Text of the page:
Inexpensive eye-catching fashionable footwear from China and other Asian countries is flooding the European marketplace, said Pham Anh Tuan, deputy director of the MoIT Light Industry Department, at a recent conference in Hanoi.
As a result, Chinese and other foreign made shoes have been outshining those locally produced, making it extremely difficult for local cobblers to get any traction in the markets of any of the EU 28 member states.
Currently the foreign sector accounts for 79% of the Vietnam footwear industry with the domestic sector accounting for the balance of 21%, said Mr Tuan. He noted there are roughly 600 local companies in the segment, employing an estimated one million workers.
Roughly three-fourths of the domestic sector does outsourcing work for foreign companies using designs and materials supplied to them, he continued, adding that only about one-fourth of the industry uses their own designs and purchased materials.
Most of the latter companies purchase their leather and textiles from China, the Republic of Korea or Taiwan. Although there is some limited domestic textile production that takes place within Vietnam, only about one-fourth of it is considered export quality.
Vietnam needs to develop the tanning segment of the economy, said Mr Tuan. However, the industry emits a lot of pollutants into the environment. The disposal of industrial wastes requires expensive modern waste systems that are well beyond the financial capacity of the domestic sector.
In addition, the laws related to pollution lack clarity. As a result, foreigners are reluctant to commit foreign direct investment in the tanning segment to upgrade waste treatment infrastructure and technology.
Foreigners, principally China, also dominate the domestic retail footwear market, controlling a 60% market share, said Mr Tuan. He said the best estimates put the total number of pairs of shoes sold in Vietnam annually on average at 150 million.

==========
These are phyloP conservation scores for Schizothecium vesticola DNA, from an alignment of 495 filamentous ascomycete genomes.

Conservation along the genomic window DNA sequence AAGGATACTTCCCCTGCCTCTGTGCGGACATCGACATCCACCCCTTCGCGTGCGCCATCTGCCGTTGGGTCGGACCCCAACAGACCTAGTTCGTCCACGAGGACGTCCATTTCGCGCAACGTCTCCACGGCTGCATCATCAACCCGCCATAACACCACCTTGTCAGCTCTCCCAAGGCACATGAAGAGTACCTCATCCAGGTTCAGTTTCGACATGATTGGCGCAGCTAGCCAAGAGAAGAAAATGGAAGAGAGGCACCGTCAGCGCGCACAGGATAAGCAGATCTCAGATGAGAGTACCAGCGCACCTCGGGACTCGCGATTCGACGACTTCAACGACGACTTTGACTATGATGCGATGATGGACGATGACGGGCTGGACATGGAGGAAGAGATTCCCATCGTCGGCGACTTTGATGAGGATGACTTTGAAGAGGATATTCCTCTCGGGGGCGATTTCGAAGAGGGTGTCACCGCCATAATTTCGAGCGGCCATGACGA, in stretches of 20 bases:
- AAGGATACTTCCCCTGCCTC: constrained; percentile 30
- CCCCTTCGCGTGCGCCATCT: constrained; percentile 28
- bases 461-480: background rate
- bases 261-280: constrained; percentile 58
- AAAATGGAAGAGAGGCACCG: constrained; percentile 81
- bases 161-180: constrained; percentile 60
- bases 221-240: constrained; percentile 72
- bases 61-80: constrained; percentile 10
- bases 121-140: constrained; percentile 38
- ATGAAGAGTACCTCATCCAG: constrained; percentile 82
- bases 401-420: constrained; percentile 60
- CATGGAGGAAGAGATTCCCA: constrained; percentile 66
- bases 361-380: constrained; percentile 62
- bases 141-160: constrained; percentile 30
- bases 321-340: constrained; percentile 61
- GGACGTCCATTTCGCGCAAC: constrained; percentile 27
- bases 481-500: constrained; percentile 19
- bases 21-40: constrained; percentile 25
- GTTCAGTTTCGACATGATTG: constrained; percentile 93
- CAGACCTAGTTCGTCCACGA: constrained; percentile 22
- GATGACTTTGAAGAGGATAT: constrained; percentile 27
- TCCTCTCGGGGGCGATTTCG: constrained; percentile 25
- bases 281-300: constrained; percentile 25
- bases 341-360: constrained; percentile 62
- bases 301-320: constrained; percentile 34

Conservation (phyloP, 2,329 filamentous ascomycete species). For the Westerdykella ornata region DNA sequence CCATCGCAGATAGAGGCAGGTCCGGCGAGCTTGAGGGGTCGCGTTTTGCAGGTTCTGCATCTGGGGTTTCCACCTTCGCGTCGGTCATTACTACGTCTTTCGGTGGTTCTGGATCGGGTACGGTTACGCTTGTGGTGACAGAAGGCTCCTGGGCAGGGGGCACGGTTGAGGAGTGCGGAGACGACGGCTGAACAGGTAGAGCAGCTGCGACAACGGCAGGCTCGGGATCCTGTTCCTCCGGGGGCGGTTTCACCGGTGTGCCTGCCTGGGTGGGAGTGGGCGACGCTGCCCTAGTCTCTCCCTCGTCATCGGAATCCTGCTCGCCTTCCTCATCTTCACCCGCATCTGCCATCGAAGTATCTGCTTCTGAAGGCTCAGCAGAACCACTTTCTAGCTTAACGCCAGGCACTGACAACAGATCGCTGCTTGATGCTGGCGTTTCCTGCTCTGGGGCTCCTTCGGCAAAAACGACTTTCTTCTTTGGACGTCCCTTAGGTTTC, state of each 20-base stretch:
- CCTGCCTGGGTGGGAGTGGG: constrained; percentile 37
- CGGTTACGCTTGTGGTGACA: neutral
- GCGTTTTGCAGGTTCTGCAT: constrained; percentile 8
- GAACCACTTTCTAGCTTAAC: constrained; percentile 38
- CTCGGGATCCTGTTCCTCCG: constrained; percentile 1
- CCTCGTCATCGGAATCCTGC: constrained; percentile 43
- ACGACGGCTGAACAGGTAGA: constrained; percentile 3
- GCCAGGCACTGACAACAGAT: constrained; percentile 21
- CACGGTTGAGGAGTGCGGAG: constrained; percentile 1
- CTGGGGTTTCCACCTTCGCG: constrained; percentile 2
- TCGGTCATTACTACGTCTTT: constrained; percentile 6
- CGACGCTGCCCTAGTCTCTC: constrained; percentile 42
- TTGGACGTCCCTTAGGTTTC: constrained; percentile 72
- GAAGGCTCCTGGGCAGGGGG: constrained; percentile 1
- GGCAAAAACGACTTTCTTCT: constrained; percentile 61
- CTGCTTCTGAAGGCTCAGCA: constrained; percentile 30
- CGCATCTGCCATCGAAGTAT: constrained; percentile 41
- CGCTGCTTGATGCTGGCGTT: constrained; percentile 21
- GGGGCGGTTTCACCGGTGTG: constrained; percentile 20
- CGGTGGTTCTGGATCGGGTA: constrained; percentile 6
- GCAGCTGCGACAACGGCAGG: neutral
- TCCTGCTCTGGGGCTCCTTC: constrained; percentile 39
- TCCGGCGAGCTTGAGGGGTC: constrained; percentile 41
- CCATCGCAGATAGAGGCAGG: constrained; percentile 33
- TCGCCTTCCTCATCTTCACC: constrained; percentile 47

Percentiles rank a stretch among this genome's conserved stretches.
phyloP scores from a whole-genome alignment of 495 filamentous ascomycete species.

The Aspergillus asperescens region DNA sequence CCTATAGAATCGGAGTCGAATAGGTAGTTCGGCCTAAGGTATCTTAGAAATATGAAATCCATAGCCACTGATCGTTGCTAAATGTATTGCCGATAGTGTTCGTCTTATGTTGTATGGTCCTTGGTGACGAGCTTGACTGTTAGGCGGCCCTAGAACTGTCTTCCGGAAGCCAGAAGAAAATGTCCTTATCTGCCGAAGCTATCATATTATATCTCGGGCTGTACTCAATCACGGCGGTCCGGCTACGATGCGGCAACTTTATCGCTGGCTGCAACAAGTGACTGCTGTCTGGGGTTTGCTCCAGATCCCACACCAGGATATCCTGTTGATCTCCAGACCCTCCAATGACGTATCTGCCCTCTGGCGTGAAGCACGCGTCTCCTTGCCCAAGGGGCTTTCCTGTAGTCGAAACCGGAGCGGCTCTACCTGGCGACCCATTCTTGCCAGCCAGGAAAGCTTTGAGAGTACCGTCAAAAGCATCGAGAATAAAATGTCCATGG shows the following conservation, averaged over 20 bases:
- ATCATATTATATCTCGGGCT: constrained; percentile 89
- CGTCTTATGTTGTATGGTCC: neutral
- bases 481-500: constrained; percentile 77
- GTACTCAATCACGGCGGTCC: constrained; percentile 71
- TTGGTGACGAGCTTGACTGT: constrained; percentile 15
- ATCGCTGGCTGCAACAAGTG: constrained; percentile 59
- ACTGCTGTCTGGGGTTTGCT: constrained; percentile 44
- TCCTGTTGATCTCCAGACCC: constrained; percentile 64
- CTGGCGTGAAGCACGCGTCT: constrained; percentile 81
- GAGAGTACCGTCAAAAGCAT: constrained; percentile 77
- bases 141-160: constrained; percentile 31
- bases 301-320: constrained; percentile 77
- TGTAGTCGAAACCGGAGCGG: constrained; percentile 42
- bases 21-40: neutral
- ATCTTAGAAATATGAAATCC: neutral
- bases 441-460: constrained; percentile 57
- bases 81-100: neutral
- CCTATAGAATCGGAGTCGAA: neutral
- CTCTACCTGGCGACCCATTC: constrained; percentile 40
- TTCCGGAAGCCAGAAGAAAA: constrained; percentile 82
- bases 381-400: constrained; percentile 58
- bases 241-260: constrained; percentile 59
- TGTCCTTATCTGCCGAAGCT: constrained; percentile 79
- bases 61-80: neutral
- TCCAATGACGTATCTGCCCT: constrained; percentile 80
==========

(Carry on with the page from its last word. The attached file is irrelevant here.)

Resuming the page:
Although Chinese shoes are trendy, they are not durable, he said, adding that Vietnamese customers buy them because they are less expensive than those locally made.
Local manufacturers dominate only the low-cost segment, mainly sandals. They have a competitive edge over imports with mainly poor and rural people whose number one concern lies with the cost, said Mr Tuan.
We’ve been urging local shoemakers to get organized and increase sales in the EU member states, but they have just had to many difficulties keeping up with the competition in innovativeness, quality and price, he underscored.
Pursuant to the Vietnam-EU Free Trade Agreement (FTA) signed late last year, the industry segment could see benefits from preferential tariff reductions but those won’t happen until at least 2018.
Even then, due to complex rules of origin ‘yarn-forward rules’ stating that every piece of a shoe will have to come from EU signatory states to qualify for the tariff exemption, there may be little to no benefit.
Meanwhile other countries such as the Philippines, Pakistan and Bangladesh currently are more price competitive than local shoemakers in the EU as they benefit from preferential trade arrangements.
In particular, they currently have lower tariffs on their exports under the European Union’s Generalized System of Preference Plus (EU-GSP+) scheme that benefits developing countries.
The shoe market in Europe has been improving, noted Mr Tuan. It’s just very frustrating for local cobblers who haven’t figured out how to effectively compete in it.